Gyno info

We know: Your gyno gets you. But some symp­toms re­quire out­side help

Cosmopolitan (Australia) - - Contents -

She knows the things you tell only your mates – and some stuff you’ve never even shared with them (um, that STI you got last year). And un­like your besties – or even some boyfriends – your gyno’s seen you naked un­der harsh flu­o­res­cent light. It’s no won­der that you two share an in­ti­mate bond and when it comes to any­thing med­i­cal, she’s your ideal first call.

In fact, she may be all her pa­tients’ ideal first call: nine in 10 women aged 18 to 44 want the op­tion of hav­ing an ob­gyn as their main doc­tor, ac­cord­ing to a re­cent sur­vey.* 70 per cent of women say they’re more likely to be ‘open and hon­est’ with lady­part docs than with their GPs (be­cause, re­ally, why hold back when you’re al­ready stripped down and spread­ea­gle?).

Part of this stems from sheer fre­quency. Many women in their twen­ties see gy­nos more than any other doc­tor, for birth con­trol, STI test­ing, and Pap smears. And if they’re strapped for time or have sky­high in­sur­ance de­ductibles, they may try to pack as much into one visit as they can (e.g., ask­ing a gyno about all sorts of non­vag­re­lated is­sues). In some ru­ral com­mu­ni­ties, a gy­nae­col­o­gist may lit­er­ally be the only doc­tor avail­able, through free clin­ics and Fam­ily Plan­ning Aus­tralia.

‘We tend to be the sole health­care provider for young, healthy women,’ con­firms gy­nae­col­o­gist Dale Bear­man. And that’s cool... well, most of the time.

While gy­nos are typ­i­cally happy to stray a bit out­side their med­i­cal spe­cialty, there are some things their train­ing just doesn’t cover. Fol­low our handy guide to what they can and can’t treat.



Gy­nos can han­dle UTIs, strep throat, and si­nus in­fec­tions and other up­per­res­pi­ra­tory prob­lems. ‘We are able to pre­scribe med­i­ca­tion for these un­com­pli­cated con­di­tions,’ says Dr Bear­man.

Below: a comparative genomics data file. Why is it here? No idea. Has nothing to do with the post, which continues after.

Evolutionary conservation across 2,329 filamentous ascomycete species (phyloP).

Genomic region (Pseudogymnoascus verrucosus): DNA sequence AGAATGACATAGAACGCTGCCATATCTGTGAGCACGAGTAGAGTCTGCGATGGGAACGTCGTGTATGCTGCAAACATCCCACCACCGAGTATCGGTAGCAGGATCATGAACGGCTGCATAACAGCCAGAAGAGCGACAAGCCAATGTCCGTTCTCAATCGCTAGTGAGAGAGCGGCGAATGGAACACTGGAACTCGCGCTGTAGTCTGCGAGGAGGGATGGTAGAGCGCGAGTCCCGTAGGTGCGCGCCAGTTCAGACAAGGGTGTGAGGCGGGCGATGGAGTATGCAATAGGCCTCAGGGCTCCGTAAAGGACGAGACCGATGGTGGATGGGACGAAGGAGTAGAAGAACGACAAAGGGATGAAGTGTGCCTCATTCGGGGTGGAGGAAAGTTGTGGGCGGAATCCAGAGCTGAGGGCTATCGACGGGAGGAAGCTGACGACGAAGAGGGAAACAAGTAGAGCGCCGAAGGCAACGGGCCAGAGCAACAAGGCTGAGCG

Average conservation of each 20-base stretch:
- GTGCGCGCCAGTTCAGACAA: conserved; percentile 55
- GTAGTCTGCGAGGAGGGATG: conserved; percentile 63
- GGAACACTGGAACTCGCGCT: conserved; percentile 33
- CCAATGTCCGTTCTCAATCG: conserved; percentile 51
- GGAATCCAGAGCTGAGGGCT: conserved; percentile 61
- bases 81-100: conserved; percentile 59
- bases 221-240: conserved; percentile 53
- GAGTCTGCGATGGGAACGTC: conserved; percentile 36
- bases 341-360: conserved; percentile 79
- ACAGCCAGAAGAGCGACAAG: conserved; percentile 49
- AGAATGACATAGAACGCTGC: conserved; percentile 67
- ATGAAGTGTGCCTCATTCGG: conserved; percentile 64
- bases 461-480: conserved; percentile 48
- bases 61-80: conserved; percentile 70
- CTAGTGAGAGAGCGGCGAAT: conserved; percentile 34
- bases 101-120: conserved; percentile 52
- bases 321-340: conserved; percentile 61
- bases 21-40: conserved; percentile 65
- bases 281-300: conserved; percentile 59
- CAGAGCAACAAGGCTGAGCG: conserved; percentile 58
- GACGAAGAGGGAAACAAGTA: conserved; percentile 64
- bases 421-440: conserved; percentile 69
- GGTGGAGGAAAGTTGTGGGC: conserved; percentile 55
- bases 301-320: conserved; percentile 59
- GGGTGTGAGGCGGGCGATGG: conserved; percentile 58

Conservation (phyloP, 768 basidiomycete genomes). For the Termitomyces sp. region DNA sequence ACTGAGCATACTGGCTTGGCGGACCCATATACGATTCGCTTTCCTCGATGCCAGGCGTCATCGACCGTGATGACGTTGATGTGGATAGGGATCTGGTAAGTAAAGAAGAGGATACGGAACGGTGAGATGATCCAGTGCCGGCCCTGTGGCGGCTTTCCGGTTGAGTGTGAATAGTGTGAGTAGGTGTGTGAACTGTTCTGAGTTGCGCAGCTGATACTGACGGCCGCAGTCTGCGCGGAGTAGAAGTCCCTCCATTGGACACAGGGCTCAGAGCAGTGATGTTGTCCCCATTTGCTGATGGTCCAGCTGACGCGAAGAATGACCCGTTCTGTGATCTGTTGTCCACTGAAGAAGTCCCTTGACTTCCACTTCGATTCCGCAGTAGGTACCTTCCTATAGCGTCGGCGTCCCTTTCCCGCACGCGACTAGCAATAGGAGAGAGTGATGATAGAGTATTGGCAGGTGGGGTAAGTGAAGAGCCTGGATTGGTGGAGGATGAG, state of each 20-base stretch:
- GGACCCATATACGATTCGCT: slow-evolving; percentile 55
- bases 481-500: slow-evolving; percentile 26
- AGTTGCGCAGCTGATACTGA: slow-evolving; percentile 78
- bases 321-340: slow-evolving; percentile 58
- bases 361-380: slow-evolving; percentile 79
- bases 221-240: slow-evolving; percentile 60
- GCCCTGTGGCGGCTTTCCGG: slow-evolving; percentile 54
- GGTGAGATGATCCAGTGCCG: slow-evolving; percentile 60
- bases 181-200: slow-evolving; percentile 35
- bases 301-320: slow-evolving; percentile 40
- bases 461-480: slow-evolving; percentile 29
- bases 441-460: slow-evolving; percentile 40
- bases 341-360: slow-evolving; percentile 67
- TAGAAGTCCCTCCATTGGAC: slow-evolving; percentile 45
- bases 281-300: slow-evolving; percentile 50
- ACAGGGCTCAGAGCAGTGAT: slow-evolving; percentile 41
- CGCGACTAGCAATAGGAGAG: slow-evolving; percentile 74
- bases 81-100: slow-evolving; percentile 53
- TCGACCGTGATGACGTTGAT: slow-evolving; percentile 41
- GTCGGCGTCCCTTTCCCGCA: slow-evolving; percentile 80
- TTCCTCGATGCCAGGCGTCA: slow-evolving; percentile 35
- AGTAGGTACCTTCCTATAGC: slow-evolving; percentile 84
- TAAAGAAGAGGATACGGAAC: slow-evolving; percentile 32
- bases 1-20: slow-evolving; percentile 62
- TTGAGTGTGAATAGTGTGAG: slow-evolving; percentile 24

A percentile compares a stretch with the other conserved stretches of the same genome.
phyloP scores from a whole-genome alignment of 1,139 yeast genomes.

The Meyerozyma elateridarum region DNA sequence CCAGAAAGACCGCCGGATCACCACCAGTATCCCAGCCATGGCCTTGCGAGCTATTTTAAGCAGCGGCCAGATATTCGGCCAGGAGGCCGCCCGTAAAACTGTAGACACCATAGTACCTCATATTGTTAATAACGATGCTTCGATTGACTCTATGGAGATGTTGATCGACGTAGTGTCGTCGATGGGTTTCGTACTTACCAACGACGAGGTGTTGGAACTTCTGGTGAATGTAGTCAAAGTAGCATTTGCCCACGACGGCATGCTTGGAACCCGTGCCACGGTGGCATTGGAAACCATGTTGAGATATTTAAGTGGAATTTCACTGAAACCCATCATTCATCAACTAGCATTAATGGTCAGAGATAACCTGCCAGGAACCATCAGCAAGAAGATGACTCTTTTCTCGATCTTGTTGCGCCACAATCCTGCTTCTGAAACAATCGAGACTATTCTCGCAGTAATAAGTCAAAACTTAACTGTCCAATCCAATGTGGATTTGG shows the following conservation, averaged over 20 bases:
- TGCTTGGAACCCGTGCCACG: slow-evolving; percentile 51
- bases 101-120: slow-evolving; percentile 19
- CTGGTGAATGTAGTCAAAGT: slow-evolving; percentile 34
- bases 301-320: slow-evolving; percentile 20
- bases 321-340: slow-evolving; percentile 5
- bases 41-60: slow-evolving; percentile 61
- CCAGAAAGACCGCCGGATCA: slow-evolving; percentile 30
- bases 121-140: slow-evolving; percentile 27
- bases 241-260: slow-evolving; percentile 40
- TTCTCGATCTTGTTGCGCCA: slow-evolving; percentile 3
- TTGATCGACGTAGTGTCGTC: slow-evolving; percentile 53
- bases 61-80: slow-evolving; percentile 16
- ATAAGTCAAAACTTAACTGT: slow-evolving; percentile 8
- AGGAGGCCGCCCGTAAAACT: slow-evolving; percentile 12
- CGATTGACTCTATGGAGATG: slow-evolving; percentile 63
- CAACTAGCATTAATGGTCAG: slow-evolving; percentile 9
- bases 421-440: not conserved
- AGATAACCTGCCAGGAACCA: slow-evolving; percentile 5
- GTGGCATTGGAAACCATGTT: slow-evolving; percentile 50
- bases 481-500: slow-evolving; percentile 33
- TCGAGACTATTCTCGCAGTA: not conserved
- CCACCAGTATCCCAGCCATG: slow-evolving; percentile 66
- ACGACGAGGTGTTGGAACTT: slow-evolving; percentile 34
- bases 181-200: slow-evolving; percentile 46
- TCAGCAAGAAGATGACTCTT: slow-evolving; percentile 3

They are trained to screen for post­par­tum de­pres­sion, but many ob­gyns are also versed in is­sues like mood dis­or­ders and do­mes­tic vi­o­lence. ‘We vary in what we feel com­fort­able with,’ says ob­gyn Dr Tamika Au­guste, ‘but we of­ten dis­cuss things like stress and de­pres­sion with our pa­tients’. If a case seems se­ri­ous, Dr Au­guste will re­fer to a spe­cial­ist.


‘We can de­ter­mine if a pa­tient needs to see a neu­rol­o­gist,’ says Dr Bear­man. ‘Mi­graines are of­ten men­strual­re­lated, and we can treat them with birth­con­trol pills.’


Gy­nos of­ten pro­vide tips on healthy be­hav­iours or rec­om­mend ad­dic­tion treat­ments. ‘Pa­tients are some­times sur­prised when they come in for a breast exam and I start ask­ing them how much they smoke,’ says ob­gyn Dr Rae­gan McDon­aldMosley. ‘But we may be the only one who sees a young woman in a given year, so we try to ad­dress her health needs holis­ti­cally.’


CHRONIC CON­DI­TIONS Re­pro­duc­tive dis­or­ders aside, you’ll want a spe­cial­ist for long­term is­sues like al­ler­gies or ir­ri­ta­ble bowel syn­drome. If you feel some­thing brew­ing, your GP can screen you and sug­gest the right doc­tor.

GEN­ERAL DIS­EASE PREVEN­TION Most ma­jor dis­eases – aside from gy­nae­co­log­i­cal can­cers – are out of gy­nos’ ex­per­tise. To pre­vent di­a­betes, heart dis­ease and more, you’re bet­ter off see­ing a GP at least every few years in your twen­ties. ‘We re­ally fo­cus on catch­ing a broad range of dis­eases at an early stage,’ says Dr Sharon H. Bergquist.


For short­ness of breath, heart pal­pi­ta­tions and ma­jor al­ler­gic re­ac­tions, don’t wait for a call­back from any doc­tor’s of­fice. Get to the hos­pi­tal, stat!


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